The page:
- How should hard (printed) information be safeguarded?
- Work areas, common shared work areas, or storage spaces containing documents with sensitive information should be locked at the end of each workday or when unsupervised.
- Whiteboards, dry-erase boards, writing tablets, etc. in common or open areas should be erased, removed, or shredded when not in use.
- When documents containing sensitive information are discarded make sure they are shredded in a cross-cut shredder.
- Know precisely which printer in your area where sensitive documents will be printed.
- DO NOT ask the print shop to print multiple copies of sensitive documents.
- What are some ways that electronic or digital information can be safeguarded?
- Click “No” when an application asks if you want to store your password or keep the application open.
- Use security features that may be present in your software, such as Microsoft Office products or PDFs.
- Transmit or transport sensitive data using only approved encrypting methods.
- Appropriately secure information stored in an electronic format from unauthorized access or disclosure at all times, including on hard drives, servers, flash drives, or other electronic devices.
- Do not remove sensitive data from the campus without explicit authorization to do so from the Assistant Vice President of Business and Finance or direct designee.
- Log-off from any applications and shut down your computer monitor when away from your desk to ensure that computer security is actively engaged.
- If you work with sensitive identifying information, orient your computer monitor away from the general public or unauthorized viewing.?
- What are some examples of Red Flags?
- A computer screen turned in a way that allows sensitive information to be viewed by visitors.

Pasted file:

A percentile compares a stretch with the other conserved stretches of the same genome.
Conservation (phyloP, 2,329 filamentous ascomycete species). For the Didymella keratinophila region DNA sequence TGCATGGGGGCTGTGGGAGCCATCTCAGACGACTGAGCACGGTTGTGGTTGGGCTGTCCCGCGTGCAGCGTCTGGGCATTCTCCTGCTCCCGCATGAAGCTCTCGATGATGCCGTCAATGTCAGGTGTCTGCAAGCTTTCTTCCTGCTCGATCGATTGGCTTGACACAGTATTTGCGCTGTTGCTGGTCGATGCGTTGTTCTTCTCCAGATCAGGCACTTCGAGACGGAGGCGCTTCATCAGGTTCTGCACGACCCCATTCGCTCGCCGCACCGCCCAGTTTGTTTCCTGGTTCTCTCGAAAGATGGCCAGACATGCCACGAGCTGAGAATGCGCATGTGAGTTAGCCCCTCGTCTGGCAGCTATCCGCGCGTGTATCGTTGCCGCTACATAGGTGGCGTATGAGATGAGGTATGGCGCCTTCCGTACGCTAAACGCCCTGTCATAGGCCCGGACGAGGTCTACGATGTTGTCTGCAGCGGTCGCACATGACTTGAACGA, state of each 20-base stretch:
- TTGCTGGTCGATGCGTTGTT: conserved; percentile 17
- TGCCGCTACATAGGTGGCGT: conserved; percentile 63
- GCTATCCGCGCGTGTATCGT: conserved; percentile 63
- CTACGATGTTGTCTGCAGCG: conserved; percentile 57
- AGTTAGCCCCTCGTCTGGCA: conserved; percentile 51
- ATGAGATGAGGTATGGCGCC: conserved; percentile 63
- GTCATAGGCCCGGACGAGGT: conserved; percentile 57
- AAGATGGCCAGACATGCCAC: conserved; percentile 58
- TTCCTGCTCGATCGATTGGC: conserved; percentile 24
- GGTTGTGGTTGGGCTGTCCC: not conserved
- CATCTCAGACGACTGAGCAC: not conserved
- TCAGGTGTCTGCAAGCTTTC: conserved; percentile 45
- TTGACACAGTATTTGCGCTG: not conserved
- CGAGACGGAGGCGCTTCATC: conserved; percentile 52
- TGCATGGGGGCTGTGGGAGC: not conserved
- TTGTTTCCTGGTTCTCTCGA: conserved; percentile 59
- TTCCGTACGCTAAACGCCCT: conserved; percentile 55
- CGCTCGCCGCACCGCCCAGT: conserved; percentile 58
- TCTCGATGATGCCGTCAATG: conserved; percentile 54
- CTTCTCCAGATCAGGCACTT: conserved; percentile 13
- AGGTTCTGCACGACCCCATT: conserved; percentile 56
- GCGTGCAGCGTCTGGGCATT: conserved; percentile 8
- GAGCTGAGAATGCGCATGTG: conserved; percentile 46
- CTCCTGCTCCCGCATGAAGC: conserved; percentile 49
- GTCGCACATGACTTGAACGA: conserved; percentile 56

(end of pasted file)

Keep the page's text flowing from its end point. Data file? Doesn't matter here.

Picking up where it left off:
- Papers or printouts containing sensitive identifying information are left unattended on a desk, or unshredded documents thrown into a trash or recycling bin.
- An electronic data storage drive is not secured.
- Use of student, faculty, or staff identifying data without authorization to do so.
- Conversations discussing sensitive identifying information are audible to unauthorized individuals.
- Email containing sensitive identifying information is sent to unauthorized individuals.
- Sending or receiving any email containing a password.
- What are some ways I can help prevent identity theft?
- Protect your own identifying information by not keeping any hard copies unless absolutely necessary.
- Ensure that you have adequately secure passwords on all electronic devices.
- NEVER email your password.
- Shield your screen from unauthorized viewing.
- Properly log-out of any application into which you entered a password, code, address, or credit information.
- Apply these same safeguards to others’ personal identification information.
- Talk with your co-workers and supervisor if you notice practices that might be potential Red Flags.
- Discuss ways to correct conditions or practices in your department where sensitive identifying data might be compromised.?
- What do I do if I discover a Red Flag?
- If possible, stop or halt or remedy the Red Flag occurrence immediately.
- Describe the situation to your supervisor – or other university official - and help determine ways to address the situation.